Here’s an anecdote I think neatly encapsulates the evolution. When I asked, my father said he can’t recall ever hearing “I love you” in his house growing up. In turn, I myself only heard it during times of extreme emotion, and yet my sister, a young mother, says she consciously makes an effort to say it to my small nephew and niece every single day. So, from blanket silence on the subject all the way to daily affirmations, how did we get here? And what might the result be?
Fortune says this shift could be attributed in part to our general opening up to all aspects of emotional intelligence and mental health in recent years. “Anecdotally, people do seem to be more open,” she posits. “This is likely because we talk more about our feelings, both positive and negative, and there has been a general de-stigmatisation around mental health . . . It’s a generalisation, but it’s also possible that we have more relationships than in previous generations and, as such, we have more experience of negotiating boundaries and a deeper awareness of who or what we want in our lives, and how that makes us feel.”
Our relationship with our parents is our first experience of loving and being loved
In terms of the positive knock-on effect, it’s clear that it will lead to a generation of more emotionally resilient Irish people. “Our relationship with our parents is our first experience of loving and being loved. When we are first held by our parents and they look at us with love, it teaches us that we are loveable and deserving of good things.”
Fortune says that when it comes to love: “It’s nice to say it, important to show it and it is essential to feel it.” She also underscores the importance of actively showing your love, not just saying it – lest the words become empty vessels not backed up by being present.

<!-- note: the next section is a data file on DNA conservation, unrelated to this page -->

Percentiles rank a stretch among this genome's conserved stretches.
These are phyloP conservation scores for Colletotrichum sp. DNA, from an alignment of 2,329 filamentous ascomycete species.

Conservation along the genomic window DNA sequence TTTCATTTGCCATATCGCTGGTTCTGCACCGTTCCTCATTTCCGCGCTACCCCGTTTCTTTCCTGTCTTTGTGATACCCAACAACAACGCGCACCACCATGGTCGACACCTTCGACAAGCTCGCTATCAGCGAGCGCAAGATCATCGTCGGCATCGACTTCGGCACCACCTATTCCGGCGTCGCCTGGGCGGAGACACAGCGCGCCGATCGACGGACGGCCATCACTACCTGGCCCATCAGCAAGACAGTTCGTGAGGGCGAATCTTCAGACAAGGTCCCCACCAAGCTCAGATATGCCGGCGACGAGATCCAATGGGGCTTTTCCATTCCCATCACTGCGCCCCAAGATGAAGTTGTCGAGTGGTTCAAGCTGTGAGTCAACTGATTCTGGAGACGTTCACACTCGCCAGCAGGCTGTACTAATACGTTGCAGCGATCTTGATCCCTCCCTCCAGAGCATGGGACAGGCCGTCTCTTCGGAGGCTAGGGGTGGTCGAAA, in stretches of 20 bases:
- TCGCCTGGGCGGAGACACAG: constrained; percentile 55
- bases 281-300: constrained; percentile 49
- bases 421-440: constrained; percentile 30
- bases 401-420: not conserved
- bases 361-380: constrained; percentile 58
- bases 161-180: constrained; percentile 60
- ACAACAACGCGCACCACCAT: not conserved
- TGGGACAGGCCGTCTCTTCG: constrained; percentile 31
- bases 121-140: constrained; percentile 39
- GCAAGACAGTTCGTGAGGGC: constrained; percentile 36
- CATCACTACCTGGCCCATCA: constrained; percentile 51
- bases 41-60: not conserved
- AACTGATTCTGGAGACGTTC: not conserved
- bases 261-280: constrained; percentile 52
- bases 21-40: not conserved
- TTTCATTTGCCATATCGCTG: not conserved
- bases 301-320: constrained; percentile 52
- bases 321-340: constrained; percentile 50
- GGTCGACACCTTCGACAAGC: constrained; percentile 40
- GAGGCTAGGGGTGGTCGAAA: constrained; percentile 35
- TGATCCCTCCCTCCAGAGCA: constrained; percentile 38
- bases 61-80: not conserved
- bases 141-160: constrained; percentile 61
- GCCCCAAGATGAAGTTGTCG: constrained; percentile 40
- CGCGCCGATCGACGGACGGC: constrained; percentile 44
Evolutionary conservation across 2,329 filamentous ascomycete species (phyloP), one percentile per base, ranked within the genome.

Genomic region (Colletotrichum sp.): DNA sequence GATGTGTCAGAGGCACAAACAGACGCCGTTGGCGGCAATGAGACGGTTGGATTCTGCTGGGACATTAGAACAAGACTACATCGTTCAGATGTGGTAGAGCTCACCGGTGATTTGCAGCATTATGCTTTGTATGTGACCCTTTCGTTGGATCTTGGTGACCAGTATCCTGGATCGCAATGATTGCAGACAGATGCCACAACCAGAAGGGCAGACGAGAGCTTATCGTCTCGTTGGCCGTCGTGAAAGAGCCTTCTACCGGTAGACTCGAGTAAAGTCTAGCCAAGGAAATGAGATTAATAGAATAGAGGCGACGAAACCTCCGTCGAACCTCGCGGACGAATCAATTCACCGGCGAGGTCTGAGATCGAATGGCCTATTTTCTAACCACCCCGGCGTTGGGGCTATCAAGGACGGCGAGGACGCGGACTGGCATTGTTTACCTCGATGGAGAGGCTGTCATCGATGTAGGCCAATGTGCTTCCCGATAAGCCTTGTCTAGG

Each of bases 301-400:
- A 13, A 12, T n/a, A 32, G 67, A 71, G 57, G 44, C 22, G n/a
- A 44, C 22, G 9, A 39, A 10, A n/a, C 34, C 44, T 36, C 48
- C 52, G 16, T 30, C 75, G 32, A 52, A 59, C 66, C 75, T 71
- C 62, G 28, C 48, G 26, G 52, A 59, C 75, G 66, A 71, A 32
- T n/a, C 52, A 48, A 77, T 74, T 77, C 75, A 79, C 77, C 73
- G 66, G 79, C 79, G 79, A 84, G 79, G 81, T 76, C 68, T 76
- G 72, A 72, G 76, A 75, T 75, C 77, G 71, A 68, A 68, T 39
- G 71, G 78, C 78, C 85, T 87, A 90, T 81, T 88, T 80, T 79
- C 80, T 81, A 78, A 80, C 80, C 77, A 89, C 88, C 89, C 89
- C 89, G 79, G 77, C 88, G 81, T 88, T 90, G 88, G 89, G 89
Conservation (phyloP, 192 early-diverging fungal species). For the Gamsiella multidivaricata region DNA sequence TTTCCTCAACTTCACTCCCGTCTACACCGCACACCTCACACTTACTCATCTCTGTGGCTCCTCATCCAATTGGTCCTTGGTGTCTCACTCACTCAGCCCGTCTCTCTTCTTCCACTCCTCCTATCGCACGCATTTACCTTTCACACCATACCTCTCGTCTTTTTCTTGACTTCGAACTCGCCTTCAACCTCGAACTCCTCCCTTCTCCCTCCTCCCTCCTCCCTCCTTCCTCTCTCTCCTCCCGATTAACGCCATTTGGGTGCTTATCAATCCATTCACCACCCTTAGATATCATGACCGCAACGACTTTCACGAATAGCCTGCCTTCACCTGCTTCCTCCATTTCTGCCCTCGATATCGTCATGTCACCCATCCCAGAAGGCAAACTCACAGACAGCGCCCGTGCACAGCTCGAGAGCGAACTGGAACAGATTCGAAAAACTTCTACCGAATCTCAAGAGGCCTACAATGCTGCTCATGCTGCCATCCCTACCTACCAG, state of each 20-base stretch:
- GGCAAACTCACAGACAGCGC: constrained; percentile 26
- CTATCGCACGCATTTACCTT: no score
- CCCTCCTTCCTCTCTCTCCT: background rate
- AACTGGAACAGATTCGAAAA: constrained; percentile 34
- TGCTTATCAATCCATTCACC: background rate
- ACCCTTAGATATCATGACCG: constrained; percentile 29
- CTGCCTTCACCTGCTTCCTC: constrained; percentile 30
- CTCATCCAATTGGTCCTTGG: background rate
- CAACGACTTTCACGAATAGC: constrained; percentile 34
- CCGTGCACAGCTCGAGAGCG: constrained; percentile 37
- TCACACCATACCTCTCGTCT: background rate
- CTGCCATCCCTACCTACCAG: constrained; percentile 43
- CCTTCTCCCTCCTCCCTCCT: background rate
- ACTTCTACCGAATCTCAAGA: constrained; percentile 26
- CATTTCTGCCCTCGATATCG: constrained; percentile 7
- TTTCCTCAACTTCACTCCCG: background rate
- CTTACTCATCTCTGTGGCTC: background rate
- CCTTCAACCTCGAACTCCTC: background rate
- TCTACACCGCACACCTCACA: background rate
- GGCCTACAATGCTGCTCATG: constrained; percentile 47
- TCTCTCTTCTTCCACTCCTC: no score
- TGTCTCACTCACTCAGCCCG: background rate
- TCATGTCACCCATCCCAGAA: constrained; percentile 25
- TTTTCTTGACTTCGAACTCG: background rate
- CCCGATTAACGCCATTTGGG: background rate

Keating mentions research that suggests people who put themselves into states of uncertainty or curiosity more often in life may end up happier – and she thinks taking the punt on saying "I love you" might be one of the biggest of these risks.
“Love is not just for Valentine’s Day,” she says. The bottom line is, it’s important to express how we’re feeling, even if it feels scary, maybe even especially if it feels scary. And, of course, all too often it’s the people we care about most with whom it can be hardest to communicate.
There have been many mental health initiatives in recent years, such as the HSE’s Little Things campaign and events such as Pieta House’s Darkness Into Light, encouraging us to reach out when we’re not feeling good. But what about when we are? It can seem almost a challenge to be vulnerable and open up ourselves to another person, to say out loud that we love our friends, our parents, our kids . . . But it’s worth it, no matter the response. Why? Well, love can even change our physiology.
Fortune refers to research by James Coan in 2006 that indicates that if someone who is in physical pain has their hand held by someone they love and are loved by, they feel physically better. Not just three little words after all, perhaps.
So, is there someone in your life who you love, but you haven’t told them? Go on. Say it. You never know how much they might want to hear it. What do you have to lose? Just don’t blame us if they reply “deadly buzz”. No risk, no reward.
*Not their real names